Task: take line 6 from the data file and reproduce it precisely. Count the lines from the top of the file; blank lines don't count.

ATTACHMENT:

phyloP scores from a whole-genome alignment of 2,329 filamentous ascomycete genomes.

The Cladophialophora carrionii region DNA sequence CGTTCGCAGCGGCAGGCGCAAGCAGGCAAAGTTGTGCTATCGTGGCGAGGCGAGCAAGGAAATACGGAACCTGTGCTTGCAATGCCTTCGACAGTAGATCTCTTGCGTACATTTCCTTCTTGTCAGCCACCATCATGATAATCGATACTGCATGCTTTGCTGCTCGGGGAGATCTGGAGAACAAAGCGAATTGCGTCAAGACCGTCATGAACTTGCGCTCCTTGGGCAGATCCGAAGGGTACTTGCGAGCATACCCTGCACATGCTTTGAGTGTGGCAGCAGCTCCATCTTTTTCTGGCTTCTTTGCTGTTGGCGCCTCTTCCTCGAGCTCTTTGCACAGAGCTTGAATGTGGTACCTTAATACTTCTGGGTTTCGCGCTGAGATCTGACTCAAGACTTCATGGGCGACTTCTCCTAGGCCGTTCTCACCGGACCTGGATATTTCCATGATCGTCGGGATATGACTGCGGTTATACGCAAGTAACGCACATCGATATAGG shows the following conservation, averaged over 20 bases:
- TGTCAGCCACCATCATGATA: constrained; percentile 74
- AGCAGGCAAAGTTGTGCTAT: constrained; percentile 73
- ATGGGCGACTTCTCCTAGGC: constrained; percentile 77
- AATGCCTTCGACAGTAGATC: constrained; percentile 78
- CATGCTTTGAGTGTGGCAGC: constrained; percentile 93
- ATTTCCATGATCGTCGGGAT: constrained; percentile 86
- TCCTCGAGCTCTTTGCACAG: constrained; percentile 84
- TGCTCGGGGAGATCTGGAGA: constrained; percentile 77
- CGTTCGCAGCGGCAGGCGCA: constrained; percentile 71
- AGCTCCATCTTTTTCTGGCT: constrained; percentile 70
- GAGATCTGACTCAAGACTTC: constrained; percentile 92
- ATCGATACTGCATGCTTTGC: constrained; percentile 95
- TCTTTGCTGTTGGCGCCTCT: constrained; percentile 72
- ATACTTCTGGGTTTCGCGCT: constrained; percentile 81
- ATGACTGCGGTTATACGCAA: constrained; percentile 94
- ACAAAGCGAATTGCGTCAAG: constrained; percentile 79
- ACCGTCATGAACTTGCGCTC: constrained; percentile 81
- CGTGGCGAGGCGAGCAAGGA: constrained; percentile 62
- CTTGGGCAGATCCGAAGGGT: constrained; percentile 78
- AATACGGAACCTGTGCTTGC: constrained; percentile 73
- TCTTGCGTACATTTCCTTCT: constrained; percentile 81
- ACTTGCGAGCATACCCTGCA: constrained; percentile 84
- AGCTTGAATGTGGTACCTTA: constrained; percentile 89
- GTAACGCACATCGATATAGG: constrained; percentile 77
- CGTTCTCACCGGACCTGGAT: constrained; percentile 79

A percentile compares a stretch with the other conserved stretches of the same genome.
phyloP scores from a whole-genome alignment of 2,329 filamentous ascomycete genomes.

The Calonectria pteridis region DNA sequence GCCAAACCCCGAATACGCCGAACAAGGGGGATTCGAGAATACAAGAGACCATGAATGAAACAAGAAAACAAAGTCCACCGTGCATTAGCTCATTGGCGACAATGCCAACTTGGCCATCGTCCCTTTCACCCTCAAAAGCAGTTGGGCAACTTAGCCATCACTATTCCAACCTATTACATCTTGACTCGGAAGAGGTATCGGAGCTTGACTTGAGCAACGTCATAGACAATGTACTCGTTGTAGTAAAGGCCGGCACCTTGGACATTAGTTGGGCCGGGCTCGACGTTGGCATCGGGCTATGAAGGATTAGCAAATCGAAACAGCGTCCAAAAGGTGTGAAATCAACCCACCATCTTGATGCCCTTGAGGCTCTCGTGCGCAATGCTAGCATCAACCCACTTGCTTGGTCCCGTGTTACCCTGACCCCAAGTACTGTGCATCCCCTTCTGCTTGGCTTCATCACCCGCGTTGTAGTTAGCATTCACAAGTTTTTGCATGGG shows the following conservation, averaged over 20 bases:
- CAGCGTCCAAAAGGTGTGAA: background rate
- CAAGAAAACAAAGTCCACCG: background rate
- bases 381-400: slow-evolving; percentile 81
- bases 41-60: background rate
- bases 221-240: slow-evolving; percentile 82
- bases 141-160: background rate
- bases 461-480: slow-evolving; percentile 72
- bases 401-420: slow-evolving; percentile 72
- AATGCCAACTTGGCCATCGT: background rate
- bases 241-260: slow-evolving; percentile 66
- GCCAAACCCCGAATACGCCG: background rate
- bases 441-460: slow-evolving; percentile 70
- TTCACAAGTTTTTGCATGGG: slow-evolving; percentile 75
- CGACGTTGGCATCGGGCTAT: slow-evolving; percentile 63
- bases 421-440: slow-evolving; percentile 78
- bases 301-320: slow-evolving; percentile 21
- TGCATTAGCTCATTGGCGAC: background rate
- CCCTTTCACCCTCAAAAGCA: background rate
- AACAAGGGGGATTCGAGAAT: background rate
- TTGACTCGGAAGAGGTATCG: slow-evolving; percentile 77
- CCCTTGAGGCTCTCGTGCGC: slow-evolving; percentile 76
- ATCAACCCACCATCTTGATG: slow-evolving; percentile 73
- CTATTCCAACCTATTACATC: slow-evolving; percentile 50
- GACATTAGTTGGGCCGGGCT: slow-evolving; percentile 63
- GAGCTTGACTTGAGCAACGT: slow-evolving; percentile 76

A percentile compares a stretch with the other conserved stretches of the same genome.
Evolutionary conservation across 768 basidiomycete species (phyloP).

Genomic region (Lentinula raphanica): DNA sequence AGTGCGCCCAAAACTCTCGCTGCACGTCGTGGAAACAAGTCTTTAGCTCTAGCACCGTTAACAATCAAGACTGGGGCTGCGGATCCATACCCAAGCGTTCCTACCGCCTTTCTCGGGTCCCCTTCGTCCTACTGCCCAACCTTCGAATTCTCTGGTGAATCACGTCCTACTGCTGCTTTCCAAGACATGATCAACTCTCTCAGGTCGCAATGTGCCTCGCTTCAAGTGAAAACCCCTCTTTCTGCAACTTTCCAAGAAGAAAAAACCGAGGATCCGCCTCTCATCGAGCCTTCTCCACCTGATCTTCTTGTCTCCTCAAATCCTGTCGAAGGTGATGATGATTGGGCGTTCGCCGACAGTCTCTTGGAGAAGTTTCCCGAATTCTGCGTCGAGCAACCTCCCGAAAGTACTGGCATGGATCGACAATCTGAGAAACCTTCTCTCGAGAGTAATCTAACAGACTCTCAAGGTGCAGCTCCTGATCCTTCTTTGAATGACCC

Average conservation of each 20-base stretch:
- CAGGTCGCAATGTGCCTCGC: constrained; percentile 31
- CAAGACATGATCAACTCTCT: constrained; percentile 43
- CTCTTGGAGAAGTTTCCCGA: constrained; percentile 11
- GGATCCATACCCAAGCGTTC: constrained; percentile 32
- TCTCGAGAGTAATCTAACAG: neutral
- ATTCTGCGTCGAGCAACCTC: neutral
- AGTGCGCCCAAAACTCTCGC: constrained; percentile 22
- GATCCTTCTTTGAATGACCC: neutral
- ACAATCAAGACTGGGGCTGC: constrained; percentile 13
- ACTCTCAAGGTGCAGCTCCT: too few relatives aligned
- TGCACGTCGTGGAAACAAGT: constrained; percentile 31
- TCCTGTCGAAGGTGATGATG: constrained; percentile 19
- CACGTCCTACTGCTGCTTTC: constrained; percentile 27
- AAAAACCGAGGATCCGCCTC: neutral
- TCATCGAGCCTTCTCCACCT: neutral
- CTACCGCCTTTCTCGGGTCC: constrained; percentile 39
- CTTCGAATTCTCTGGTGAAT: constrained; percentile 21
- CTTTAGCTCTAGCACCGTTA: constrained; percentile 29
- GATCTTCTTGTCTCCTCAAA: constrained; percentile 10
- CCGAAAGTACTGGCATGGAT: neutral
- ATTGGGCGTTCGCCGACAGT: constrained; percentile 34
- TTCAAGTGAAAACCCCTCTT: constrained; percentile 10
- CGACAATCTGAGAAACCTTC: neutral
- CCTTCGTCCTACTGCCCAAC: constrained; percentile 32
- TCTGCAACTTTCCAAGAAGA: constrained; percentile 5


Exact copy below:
- AATGCCTTCGACAGTAGATC: constrained; percentile 78